Best Practices for Specifying Contact Conditions

This section describes some of the practices you should try to keep in mind while defining the properties of the contact conditions for your model.

Mesh Requirements

Defining a proper mesh is critical to contact conditions. A well-defined mesh ensures accurate stress measurements at a contact region. Furthermore, a quality mesh is essential for nonlinear contact conditions in order to obtain an accurate solution. This is especially true for curved surfaces. Use local Mesh Controls, such as Proximity Controls and Contact Sizing controls to better ensure mesh quality. Review the Apply Mesh Controls and Preview Mesh section of the Help for more information on this topic.

Selecting Contact Formulation

Mechanical provides the following options for the Formulation property:

Formulation methods work in combination with the specified contact Types (Bonded, No Separation, Frictionless, Rough, Frictional, and Forced Frictional Sliding). The Augmented Lagrange method is the default Formulation property for all contact types.

However, you can use the Bonded and No Separation contact types with the Multi-Point Constraint (MPC) Formulation method. The examples listed below outline cases when this option is useful. Please see the Selecting a Contact Algorithm (KEYOPT(2)) section of the Mechanical APDL Contact Technology Guide for additional technical information about choosing contact formulations.

Overlapping Contact Conditions and Boundary Conditions

To avoid contact conditions that overlap constraints, use the Bonded or No Separation contact types because you will see an overall correct solution, however, the reported reactions will be inaccurate.

This same phenomenon occurs in a less obvious way when you attempt to apply a Remote Displacement to a rigid body that also has bonded contact using a penalty based formulation.

The example illustrated below shows a remote constraint applied to a rigid body that is also has No Separation contact using a penalty formulation. In this example, the solution is correct, however, inaccurate reactions are obtained on the Remote Displacements because it is connected to the contact region via the MPC equations created. Using a remote displacement causes the solver to reorder the CE’s such that constrained node shares a CE with the bonded contact. This results in inaccurate reactions.

Using a General Joint instead of a remote displacement avoids the issue.

Regardless of the MPC formulation selection, MPC-based contact is used for Remote Boundary conditions. It is good practice to avoid having two or more MPC-based boundary conditions overlap. The solver does however attempt to negotiate and resolve the overconstraint conditions. The application issues a warning in this situation.

Intelligent use of Contact Trimming as well as the Pinball setting on remote boundary conditions can also be effective tools to mitigate this behavior.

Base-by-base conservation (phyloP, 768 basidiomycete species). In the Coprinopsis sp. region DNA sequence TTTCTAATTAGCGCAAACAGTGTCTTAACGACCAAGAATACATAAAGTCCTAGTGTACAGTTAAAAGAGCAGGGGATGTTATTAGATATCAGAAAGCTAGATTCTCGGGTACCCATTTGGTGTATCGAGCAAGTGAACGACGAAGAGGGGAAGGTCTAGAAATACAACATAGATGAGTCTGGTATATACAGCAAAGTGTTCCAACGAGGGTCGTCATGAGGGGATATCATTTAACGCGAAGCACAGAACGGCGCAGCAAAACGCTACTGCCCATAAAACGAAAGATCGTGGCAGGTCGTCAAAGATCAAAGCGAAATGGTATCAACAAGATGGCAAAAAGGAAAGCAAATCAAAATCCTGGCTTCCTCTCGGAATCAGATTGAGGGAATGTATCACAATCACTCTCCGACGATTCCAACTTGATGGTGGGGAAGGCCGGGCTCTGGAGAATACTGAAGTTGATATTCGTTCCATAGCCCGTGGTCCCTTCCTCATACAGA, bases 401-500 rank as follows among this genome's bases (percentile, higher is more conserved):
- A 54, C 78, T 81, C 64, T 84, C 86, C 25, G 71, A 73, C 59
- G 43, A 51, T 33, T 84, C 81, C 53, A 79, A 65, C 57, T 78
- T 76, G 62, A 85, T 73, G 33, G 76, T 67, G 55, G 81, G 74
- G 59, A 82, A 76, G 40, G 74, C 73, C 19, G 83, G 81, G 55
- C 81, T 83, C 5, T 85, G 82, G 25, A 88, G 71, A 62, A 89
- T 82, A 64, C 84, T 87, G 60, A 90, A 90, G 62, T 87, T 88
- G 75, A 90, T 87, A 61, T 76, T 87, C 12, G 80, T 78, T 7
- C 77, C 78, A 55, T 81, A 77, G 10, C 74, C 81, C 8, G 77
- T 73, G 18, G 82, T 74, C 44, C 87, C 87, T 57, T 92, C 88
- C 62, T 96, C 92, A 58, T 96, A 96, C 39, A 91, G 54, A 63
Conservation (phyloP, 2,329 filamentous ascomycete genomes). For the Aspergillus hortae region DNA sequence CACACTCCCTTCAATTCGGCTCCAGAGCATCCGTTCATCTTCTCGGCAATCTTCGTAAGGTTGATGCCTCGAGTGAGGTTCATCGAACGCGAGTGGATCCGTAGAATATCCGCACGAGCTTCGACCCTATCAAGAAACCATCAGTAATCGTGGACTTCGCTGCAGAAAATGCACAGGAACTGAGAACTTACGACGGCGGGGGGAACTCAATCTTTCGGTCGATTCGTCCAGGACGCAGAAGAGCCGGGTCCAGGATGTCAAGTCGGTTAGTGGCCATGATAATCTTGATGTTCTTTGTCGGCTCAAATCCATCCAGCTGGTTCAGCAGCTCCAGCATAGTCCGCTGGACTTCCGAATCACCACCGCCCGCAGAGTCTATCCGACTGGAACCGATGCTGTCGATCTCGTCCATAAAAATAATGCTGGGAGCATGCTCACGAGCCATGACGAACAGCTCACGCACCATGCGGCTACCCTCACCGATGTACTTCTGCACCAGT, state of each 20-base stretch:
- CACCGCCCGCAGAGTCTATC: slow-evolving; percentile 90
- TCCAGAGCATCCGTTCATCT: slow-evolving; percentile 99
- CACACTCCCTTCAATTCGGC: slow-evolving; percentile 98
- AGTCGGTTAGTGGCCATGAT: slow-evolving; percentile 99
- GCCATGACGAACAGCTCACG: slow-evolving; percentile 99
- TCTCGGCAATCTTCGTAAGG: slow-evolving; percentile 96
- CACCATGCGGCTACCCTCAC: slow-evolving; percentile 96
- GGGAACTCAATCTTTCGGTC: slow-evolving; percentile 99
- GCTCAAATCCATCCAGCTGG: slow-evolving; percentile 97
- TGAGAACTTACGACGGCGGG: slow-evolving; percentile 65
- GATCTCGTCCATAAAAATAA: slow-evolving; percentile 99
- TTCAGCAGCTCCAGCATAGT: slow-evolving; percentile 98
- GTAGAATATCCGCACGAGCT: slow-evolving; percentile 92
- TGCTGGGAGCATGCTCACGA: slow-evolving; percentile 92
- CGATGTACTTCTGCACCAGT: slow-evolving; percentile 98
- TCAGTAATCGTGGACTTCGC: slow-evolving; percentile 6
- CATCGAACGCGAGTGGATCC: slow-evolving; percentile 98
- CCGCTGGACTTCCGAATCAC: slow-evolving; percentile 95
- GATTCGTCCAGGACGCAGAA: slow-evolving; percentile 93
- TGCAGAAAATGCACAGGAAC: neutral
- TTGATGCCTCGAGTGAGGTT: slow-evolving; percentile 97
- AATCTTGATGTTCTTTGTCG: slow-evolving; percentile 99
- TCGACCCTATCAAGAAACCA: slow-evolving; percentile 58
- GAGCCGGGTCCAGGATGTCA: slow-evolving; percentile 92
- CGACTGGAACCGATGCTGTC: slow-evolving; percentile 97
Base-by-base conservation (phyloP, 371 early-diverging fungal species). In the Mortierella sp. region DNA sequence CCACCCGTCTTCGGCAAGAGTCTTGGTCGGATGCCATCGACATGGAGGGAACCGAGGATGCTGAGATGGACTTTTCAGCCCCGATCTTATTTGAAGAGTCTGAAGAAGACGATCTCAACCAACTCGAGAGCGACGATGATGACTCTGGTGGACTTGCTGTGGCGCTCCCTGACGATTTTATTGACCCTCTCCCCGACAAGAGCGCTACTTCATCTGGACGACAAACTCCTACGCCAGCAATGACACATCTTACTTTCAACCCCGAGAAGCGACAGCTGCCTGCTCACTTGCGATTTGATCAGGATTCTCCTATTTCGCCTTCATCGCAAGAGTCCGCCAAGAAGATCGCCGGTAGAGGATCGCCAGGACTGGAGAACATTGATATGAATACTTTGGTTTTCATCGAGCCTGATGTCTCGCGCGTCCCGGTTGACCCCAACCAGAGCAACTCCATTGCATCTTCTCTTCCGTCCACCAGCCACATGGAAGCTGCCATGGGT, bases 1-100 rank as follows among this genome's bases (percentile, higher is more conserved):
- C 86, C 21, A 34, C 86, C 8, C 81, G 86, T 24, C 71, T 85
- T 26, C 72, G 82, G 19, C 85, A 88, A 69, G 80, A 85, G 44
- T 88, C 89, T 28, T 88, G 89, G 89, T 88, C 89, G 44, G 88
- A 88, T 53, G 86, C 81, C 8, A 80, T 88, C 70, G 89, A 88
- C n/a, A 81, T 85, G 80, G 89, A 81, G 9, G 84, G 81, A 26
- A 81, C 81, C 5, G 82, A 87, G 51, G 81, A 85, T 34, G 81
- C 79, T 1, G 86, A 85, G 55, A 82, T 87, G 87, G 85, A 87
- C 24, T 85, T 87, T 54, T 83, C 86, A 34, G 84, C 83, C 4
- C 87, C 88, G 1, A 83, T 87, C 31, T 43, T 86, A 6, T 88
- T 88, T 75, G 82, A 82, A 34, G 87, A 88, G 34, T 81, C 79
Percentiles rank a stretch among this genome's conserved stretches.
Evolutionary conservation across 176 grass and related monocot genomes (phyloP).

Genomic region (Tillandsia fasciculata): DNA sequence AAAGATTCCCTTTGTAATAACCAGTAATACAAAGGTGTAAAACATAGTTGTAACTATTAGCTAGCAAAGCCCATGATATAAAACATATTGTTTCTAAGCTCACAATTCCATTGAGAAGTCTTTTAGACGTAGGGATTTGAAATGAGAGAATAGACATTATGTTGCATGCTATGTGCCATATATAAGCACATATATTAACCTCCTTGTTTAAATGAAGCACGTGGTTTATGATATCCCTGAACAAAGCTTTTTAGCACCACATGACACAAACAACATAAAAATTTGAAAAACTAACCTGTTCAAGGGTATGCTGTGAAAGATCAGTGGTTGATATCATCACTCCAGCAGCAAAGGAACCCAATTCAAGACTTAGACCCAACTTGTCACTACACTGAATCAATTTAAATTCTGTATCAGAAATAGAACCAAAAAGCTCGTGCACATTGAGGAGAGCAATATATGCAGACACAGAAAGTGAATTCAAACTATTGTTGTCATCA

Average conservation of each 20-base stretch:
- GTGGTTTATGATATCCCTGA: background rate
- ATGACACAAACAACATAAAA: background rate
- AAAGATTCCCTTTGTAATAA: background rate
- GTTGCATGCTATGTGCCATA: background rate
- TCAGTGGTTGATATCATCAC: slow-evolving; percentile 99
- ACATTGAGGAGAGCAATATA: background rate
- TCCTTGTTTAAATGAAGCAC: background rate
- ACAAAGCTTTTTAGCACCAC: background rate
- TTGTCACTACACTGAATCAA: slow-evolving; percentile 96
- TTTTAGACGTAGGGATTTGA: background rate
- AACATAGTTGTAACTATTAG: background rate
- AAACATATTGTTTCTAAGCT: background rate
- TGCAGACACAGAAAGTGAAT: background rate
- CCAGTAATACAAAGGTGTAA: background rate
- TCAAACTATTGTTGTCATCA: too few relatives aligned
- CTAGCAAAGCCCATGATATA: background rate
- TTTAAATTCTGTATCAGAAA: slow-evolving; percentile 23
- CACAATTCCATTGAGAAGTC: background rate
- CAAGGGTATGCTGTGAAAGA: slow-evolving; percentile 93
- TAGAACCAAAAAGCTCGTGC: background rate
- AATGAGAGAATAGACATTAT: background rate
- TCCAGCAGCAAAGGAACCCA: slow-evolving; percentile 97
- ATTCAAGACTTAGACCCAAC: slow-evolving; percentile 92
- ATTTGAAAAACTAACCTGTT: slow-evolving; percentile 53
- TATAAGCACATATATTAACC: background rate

In addition, MPC as well as other FE connections can be viewed via the Solution Information feature to help you graphically view the distribution of MPC equations in a model. These equations are generated from the MAPDL contact elements. See the Using Finite Element Access to Resolve Overconstraint tutorial for an example of an overconstraint situation along with steps to identify and correct it.

Contact Behavior

Properly choosing your source and target topology is also important. See the specific guidelines outlined in the MAPDL contact documentation. The default behavior is auto-asymmetric wherein the MAPDL solver determines the optimal source/target. Using a pure asymmetric behavior is suggested only for users willing to closely review each contact pair and able to determine the proper configuration.

Tip:  Using the Initial Contact tool can help you determine which side the MAPDL solver chooses to keep in the analysis.

Initial Contact Tool

The Initial Contact Tool can be invaluable in determining that the contact is properly defined. It is also useful to determine the proper side for the source/target. Further the Initial Contact Tool can be useful to:

Diagnostic Tools, NR Residuals, and Contact Result Trackers

You can use NR residuals and result trackers to help obtain a fully converged analysis. For example:

Contact Tool Results

Following the solution process, it is strongly recommend that you insert a Contact Tool to check penetration. Penetration units are the same as that of displacement - compared with displacements in local area.

For example, if local displacements are 2mm but penetration is 0.02mm, would a change in displacements by +/- 0.02mm influence overall results (including local stresses)? By comparing penetration to the results in local area (not maximum deformations of entire model), you can determine if penetration values are acceptable or not.

Caution:  Do not assume that penetration values are always negligible because your solution converged. You need to verify this after the solution.

If you believe that penetration is excessive, modify the Penetration Tolerance (Augmented Lagrange), Normal Stiffness (Penalty or Augmented Lagrange), or use the Pure Lagrange formulation to reduce the penetration.

Release 15.0 - © SAS IP, Inc. All rights reserved.